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Complete Book of Tarot Spreads

Here you’ll find 122 different layouts with information on when and how to use them. Start with personal day and year cards, and learn how to relate Tarot to your own interests, in order to find specific blind spots and personal resistances, as well as how to look for new chances and unexpected directions. Then you progress to the larger and theme cards, and learn to interpret networks of cards and also “to view every card as a world by itself.” You’ll become acquainted with the Cycle of the Year (with 20 major layouts) and with the practice of Tarot and astrology, using the respected Golden Dawn System developed by Arthur A. Waite and Alistair Crowley. Soon you’ll appreciate the variety and creativity inherent in Tarot, to see the cards as a mirror of yourself, and to discover what the authors mean when they say that “being lucky has nothing to do with luck.” 192 pages, 114 b/w illus., 6 x 9.

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Tags: Tarot

3 comments on “Complete Book of Tarot Spreads

  1. This book is not as great as the title seems to be. The Complete Book of Tarot Spreads at first look appears to be just what every serious tarot reader is looking for, this is sadly not the case. Many of the spreads are one card spreads with different meaning such as The Unknown, Stress Card, Your Dream Card or The Next Step. There are numerous 2, 3 or 4 card spreads also with trivial meaning for their positions. I find these smaller spreads to be disappointing and practically worthless. This type of information would be helpful for a starting student, but any experienced card reader could easily make these spreads up on the spot. There are 4 versions of the Zodiac Spread and 4 versions of the Celtic Cross, each with slightly varried meanings and counting as seperate layouts. I found about 6 spreads that had any depth and usefulness for professional work. These few spreads in this book that had value have been published by many other sources. The 1st chapter covers the tarot basics in a thorough manner. The intoductory chapter is the most useful part of this book because it’s always good to hear other opinions and theories of professional card reader. This includes numerology, colors and tips on keeping a tarot journal. There is also about 7 pages of tarot in relation to astrology, this is mostly lists and charts with very little explanation. The astrology correlations are taken directly from the Golden Dawn teachings and may be confusing for the beginner. The bottom line is this book is neat to own for the ideas and helpful hints of the authors but the variety of card spreads are very minimal and practically worthless for any serious reader.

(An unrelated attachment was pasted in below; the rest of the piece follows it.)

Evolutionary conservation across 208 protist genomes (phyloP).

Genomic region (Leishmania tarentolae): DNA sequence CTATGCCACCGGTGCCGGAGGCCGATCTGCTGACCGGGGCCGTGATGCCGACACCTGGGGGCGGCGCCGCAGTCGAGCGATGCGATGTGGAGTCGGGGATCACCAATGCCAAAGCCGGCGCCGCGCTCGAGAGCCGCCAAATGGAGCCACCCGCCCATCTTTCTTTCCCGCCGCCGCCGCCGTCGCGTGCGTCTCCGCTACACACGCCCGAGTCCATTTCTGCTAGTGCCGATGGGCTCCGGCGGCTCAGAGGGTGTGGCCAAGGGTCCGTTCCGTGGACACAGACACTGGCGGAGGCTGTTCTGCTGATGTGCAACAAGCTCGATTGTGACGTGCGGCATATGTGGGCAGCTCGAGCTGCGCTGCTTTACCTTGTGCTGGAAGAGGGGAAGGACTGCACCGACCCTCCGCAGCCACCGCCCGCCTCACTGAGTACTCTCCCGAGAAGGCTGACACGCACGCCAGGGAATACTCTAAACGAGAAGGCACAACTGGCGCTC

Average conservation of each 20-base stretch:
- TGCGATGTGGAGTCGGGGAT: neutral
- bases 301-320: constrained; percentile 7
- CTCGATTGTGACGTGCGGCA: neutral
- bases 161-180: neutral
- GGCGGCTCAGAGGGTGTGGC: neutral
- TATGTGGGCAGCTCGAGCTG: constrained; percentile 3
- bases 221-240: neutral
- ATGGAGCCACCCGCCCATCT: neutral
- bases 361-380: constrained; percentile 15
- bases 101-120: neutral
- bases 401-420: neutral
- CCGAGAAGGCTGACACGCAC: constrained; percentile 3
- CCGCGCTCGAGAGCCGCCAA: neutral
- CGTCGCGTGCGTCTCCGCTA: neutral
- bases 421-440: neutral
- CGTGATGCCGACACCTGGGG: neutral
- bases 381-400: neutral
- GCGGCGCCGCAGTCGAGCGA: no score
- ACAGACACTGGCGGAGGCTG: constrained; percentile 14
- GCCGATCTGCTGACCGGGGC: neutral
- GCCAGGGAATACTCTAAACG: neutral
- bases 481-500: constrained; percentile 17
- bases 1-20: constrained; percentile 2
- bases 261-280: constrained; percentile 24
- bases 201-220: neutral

2. Simple Spreads For The Beginner Most of this book is filled with pictures of layouts with two or three word descriptions of the meanings of each position. When I got this book I had been studying tarot for only two months. I found that my intuitive senses seemed to dull after considering only three or four cards. I did not have the experience to comfortably interpret large spreads like the Celtic Cross. Sensing connections in such a large spread was also difficult. Enter “The Complete Book of Tarot Spreads.” The layouts are mostly smaller (2-6 cards) making reading much more accessible to the beginner. Many of the layouts have several variations, and by studying the variations I began to understand how to create my own layouts.

  3. Not mindblowing, but handy This book didn’t have quite the range of spreads that I’d hoped, but I did expect that when I bought it and I wasn’t sorry. I won’t comment on the introductory segments on numerology, astrology, or general card theory, as I largely skipped over that (although I suppose that’s worthy of comment in itself). As some other reviewers have mentioned, of the 120 (or however many) spreads that there are in this book, a very large number of them are one, two, and three card spreads. I tend to make up my own spreads, often on the fly, so what I’ve found useful about this book is that both the simplistic and complex spreads give me different ideas or angles to use when I create my own spreads. To date, I’ve used this book to avoid getting into a rut in the way I define my cards, and I’ve used it to get inspiration for new spreads of my own. Quite frankly, I could get a lot of the same information browsing the web for spreads, but it’s much more convenient for me to have a nice little collection that I can keep in the same place as my cards, plus it saves me the footwork.

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